Every weekday, we feature a different review on Booklist Online that highlights starred reviews, high-demand titles, and/or titles especially relevant to our current issue’s spotlight. We’ve collected the reviews from February 6 through 10 so that you can revisit the week’s best books.
Monday, February 6
Cilla Lee-Jenkins: Future Author Extraordinaire, by Susan Tan
Occasional black-and-white illustrations enhance the text, and Cilla’s empathy, candor, and skill at turning a phrase indicate that her claim to be a future author extraordinaire is completely justified. As she says, “My book is over, but my writing isn’t.” Anyone who spends time with Cilla Lee-Jenkins will look forward to reading her in the future.
Tuesday, February 7
It’s likely Todd sold this book when a Clinton presidency seemed on the horizon, but, nevertheless, it makes for a gossipy read and does a grand job of shaming Woodward in the finest revenge-is-best-served-cold tradition. Todd, now a journalism professor at Georgetown, finally gets to tell her story.
Wednesday, February 8
Girl Rising: Changing the World One Girl at a Time, by Tanya Lee Stone
Much more than a companion volume to the 2013 semidocumentary of the same title, which portrayed nine girls around the globe overcoming daunting barriers to obtain an education, this vibrant book stands on its own as a source of inspiration. Going into greater detail than is possible in a cinematic format, the author tells the girls’ backstories with empathy and grace; she also provides heartening updates and illuminates the context of the struggle.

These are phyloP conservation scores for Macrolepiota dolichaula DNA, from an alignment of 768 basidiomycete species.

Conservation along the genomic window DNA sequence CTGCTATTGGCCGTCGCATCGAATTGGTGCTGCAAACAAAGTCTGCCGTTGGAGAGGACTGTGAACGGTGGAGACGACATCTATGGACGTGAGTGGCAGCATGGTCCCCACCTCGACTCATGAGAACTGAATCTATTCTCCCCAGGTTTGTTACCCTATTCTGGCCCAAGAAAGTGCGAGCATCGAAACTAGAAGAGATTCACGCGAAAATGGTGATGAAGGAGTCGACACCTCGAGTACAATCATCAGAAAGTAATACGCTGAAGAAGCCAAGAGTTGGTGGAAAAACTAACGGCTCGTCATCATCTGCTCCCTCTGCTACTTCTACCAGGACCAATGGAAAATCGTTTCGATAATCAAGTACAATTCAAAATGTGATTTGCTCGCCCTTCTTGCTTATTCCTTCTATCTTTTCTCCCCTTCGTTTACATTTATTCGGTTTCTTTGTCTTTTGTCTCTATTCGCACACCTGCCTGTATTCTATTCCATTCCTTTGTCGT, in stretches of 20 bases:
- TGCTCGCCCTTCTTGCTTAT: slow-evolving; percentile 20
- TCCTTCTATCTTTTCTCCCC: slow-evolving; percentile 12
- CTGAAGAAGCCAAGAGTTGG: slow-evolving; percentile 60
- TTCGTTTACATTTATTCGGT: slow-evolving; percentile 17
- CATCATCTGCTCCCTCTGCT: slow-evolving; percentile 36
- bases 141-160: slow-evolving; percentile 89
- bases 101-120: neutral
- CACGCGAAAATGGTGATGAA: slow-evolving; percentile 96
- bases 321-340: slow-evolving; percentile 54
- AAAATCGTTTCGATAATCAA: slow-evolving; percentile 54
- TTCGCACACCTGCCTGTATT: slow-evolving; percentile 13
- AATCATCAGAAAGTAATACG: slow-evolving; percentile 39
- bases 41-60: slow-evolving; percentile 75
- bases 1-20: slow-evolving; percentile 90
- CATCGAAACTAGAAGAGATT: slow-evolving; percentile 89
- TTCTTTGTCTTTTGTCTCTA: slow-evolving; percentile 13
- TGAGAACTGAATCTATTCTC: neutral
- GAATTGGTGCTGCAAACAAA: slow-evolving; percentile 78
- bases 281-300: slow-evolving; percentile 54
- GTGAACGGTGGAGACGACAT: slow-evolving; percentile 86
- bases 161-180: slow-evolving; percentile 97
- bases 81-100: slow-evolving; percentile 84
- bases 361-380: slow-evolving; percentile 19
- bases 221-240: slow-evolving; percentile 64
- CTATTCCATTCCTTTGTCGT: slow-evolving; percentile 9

Thursday, February 9
Mr. Darley’s Arabian: High Life, Low Life, Sporting Life: A History of Racing in 25 Horses, by Christopher McGrath
This fascinating equine, social, and political history by one of the UK’s foremost horse-racing journalists takes as its starting point the fact that 95 percent of all Thoroughbreds are descended from one of just three stallions. But this isn’t just a book about horse lineage. The wonder of it is how McGrath manages to use the bloodline to trace so much else. Racing has brought and continues to bring together the whole panoply of British society. A stunner of a book, deserving of an audience much beyond horse-racing fans.
Friday, February 10
Boat of Dreams, by Rogério Coelho
This wordless, 80-page picture book opens with an elderly man waking up. The action then shifts to a city, where a small boy finds an envelope at his doorstep. This strange story is drawn in gorgeous, full-bleed, sepia-toned, sharp-angled Expressionist style. But what does it mean? Some readers may postulate that the boy and man are the same person, separated only by age. Others may interpret it as simply an evocative dream. Whatever it is, it’s a wonderful invitation to imagine.